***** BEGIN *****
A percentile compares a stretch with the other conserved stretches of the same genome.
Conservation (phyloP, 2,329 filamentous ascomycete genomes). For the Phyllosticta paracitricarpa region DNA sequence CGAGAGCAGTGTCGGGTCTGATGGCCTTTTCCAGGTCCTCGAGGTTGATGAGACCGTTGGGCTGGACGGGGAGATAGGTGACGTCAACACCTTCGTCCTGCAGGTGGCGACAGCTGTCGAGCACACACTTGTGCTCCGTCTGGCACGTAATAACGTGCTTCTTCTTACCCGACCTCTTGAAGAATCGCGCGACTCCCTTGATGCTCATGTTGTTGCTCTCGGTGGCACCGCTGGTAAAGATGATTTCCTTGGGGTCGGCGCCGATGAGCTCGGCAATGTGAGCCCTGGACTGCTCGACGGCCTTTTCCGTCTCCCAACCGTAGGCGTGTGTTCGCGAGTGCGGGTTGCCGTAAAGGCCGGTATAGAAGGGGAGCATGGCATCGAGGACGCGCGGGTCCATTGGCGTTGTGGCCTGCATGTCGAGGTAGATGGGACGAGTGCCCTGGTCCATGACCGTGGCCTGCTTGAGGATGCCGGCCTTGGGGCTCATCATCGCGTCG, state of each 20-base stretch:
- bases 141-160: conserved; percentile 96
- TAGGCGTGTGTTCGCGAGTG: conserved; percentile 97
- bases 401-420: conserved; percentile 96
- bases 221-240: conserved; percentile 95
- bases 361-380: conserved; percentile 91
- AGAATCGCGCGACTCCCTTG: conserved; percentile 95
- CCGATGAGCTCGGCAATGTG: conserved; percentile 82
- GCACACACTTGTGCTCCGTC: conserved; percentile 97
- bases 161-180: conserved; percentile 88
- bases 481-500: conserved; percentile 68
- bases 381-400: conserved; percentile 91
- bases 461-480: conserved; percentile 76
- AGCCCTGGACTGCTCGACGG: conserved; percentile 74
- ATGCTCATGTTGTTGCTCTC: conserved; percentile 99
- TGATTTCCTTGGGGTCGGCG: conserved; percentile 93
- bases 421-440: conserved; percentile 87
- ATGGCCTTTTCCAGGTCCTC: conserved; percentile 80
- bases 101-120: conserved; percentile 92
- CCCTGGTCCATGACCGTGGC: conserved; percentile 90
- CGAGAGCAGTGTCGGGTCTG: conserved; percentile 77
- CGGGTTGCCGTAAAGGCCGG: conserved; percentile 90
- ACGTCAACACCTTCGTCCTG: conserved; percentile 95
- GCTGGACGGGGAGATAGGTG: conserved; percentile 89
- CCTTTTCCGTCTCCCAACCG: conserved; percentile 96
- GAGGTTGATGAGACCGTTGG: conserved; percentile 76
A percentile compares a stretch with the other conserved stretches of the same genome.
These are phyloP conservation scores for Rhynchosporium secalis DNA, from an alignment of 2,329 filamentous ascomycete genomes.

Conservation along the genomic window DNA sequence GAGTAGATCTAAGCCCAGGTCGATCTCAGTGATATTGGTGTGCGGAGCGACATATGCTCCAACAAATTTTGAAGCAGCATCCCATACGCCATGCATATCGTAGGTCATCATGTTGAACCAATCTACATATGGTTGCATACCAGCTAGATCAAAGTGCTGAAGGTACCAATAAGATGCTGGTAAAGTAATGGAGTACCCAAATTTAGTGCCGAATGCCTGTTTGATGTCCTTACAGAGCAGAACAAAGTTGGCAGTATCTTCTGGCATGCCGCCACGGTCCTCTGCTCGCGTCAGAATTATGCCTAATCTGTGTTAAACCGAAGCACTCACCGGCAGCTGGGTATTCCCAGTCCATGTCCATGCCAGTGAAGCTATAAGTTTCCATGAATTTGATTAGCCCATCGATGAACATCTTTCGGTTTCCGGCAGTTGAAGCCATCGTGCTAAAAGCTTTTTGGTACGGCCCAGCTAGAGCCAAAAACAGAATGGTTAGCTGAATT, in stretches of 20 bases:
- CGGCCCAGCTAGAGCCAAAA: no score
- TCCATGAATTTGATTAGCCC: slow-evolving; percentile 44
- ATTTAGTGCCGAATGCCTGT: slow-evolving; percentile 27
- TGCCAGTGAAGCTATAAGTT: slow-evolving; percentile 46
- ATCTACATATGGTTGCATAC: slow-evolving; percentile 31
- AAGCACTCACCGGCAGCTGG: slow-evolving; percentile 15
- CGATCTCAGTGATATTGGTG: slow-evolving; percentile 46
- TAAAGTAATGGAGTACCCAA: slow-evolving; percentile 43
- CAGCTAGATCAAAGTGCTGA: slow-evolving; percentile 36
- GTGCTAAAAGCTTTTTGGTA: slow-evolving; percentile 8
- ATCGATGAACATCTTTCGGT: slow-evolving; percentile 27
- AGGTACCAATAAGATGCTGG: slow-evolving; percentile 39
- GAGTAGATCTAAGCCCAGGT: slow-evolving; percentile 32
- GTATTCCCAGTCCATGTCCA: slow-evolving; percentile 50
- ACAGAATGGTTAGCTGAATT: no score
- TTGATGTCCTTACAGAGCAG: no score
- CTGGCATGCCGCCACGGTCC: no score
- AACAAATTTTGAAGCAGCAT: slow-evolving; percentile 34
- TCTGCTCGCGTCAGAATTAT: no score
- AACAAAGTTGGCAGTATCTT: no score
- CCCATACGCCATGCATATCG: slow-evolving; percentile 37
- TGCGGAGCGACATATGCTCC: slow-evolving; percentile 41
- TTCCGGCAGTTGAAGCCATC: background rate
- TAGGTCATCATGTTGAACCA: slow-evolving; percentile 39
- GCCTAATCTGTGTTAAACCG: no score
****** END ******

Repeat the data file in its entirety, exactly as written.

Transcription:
A percentile compares a stretch with the other conserved stretches of the same genome.
Conservation (phyloP, 2,329 filamentous ascomycete genomes). For the Phyllosticta paracitricarpa region DNA sequence CGAGAGCAGTGTCGGGTCTGATGGCCTTTTCCAGGTCCTCGAGGTTGATGAGACCGTTGGGCTGGACGGGGAGATAGGTGACGTCAACACCTTCGTCCTGCAGGTGGCGACAGCTGTCGAGCACACACTTGTGCTCCGTCTGGCACGTAATAACGTGCTTCTTCTTACCCGACCTCTTGAAGAATCGCGCGACTCCCTTGATGCTCATGTTGTTGCTCTCGGTGGCACCGCTGGTAAAGATGATTTCCTTGGGGTCGGCGCCGATGAGCTCGGCAATGTGAGCCCTGGACTGCTCGACGGCCTTTTCCGTCTCCCAACCGTAGGCGTGTGTTCGCGAGTGCGGGTTGCCGTAAAGGCCGGTATAGAAGGGGAGCATGGCATCGAGGACGCGCGGGTCCATTGGCGTTGTGGCCTGCATGTCGAGGTAGATGGGACGAGTGCCCTGGTCCATGACCGTGGCCTGCTTGAGGATGCCGGCCTTGGGGCTCATCATCGCGTCG, state of each 20-base stretch:
- bases 141-160: conserved; percentile 96
- TAGGCGTGTGTTCGCGAGTG: conserved; percentile 97
- bases 401-420: conserved; percentile 96
- bases 221-240: conserved; percentile 95
- bases 361-380: conserved; percentile 91
- AGAATCGCGCGACTCCCTTG: conserved; percentile 95
- CCGATGAGCTCGGCAATGTG: conserved; percentile 82
- GCACACACTTGTGCTCCGTC: conserved; percentile 97
- bases 161-180: conserved; percentile 88
- bases 481-500: conserved; percentile 68
- bases 381-400: conserved; percentile 91
- bases 461-480: conserved; percentile 76
- AGCCCTGGACTGCTCGACGG: conserved; percentile 74
- ATGCTCATGTTGTTGCTCTC: conserved; percentile 99
- TGATTTCCTTGGGGTCGGCG: conserved; percentile 93
- bases 421-440: conserved; percentile 87
- ATGGCCTTTTCCAGGTCCTC: conserved; percentile 80
- bases 101-120: conserved; percentile 92
- CCCTGGTCCATGACCGTGGC: conserved; percentile 90
- CGAGAGCAGTGTCGGGTCTG: conserved; percentile 77
- CGGGTTGCCGTAAAGGCCGG: conserved; percentile 90
- ACGTCAACACCTTCGTCCTG: conserved; percentile 95
- GCTGGACGGGGAGATAGGTG: conserved; percentile 89
- CCTTTTCCGTCTCCCAACCG: conserved; percentile 96
- GAGGTTGATGAGACCGTTGG: conserved; percentile 76
A percentile compares a stretch with the other conserved stretches of the same genome.
These are phyloP conservation scores for Rhynchosporium secalis DNA, from an alignment of 2,329 filamentous ascomycete genomes.

Conservation along the genomic window DNA sequence GAGTAGATCTAAGCCCAGGTCGATCTCAGTGATATTGGTGTGCGGAGCGACATATGCTCCAACAAATTTTGAAGCAGCATCCCATACGCCATGCATATCGTAGGTCATCATGTTGAACCAATCTACATATGGTTGCATACCAGCTAGATCAAAGTGCTGAAGGTACCAATAAGATGCTGGTAAAGTAATGGAGTACCCAAATTTAGTGCCGAATGCCTGTTTGATGTCCTTACAGAGCAGAACAAAGTTGGCAGTATCTTCTGGCATGCCGCCACGGTCCTCTGCTCGCGTCAGAATTATGCCTAATCTGTGTTAAACCGAAGCACTCACCGGCAGCTGGGTATTCCCAGTCCATGTCCATGCCAGTGAAGCTATAAGTTTCCATGAATTTGATTAGCCCATCGATGAACATCTTTCGGTTTCCGGCAGTTGAAGCCATCGTGCTAAAAGCTTTTTGGTACGGCCCAGCTAGAGCCAAAAACAGAATGGTTAGCTGAATT, in stretches of 20 bases:
- CGGCCCAGCTAGAGCCAAAA: no score
- TCCATGAATTTGATTAGCCC: slow-evolving; percentile 44
- ATTTAGTGCCGAATGCCTGT: slow-evolving; percentile 27
- TGCCAGTGAAGCTATAAGTT: slow-evolving; percentile 46
- ATCTACATATGGTTGCATAC: slow-evolving; percentile 31
- AAGCACTCACCGGCAGCTGG: slow-evolving; percentile 15
- CGATCTCAGTGATATTGGTG: slow-evolving; percentile 46
- TAAAGTAATGGAGTACCCAA: slow-evolving; percentile 43
- CAGCTAGATCAAAGTGCTGA: slow-evolving; percentile 36
- GTGCTAAAAGCTTTTTGGTA: slow-evolving; percentile 8
- ATCGATGAACATCTTTCGGT: slow-evolving; percentile 27
- AGGTACCAATAAGATGCTGG: slow-evolving; percentile 39
- GAGTAGATCTAAGCCCAGGT: slow-evolving; percentile 32
- GTATTCCCAGTCCATGTCCA: slow-evolving; percentile 50
- ACAGAATGGTTAGCTGAATT: no score
- TTGATGTCCTTACAGAGCAG: no score
- CTGGCATGCCGCCACGGTCC: no score
- AACAAATTTTGAAGCAGCAT: slow-evolving; percentile 34
- TCTGCTCGCGTCAGAATTAT: no score
- AACAAAGTTGGCAGTATCTT: no score
- CCCATACGCCATGCATATCG: slow-evolving; percentile 37
- TGCGGAGCGACATATGCTCC: slow-evolving; percentile 41
- TTCCGGCAGTTGAAGCCATC: background rate
- TAGGTCATCATGTTGAACCA: slow-evolving; percentile 39
- GCCTAATCTGTGTTAAACCG: no score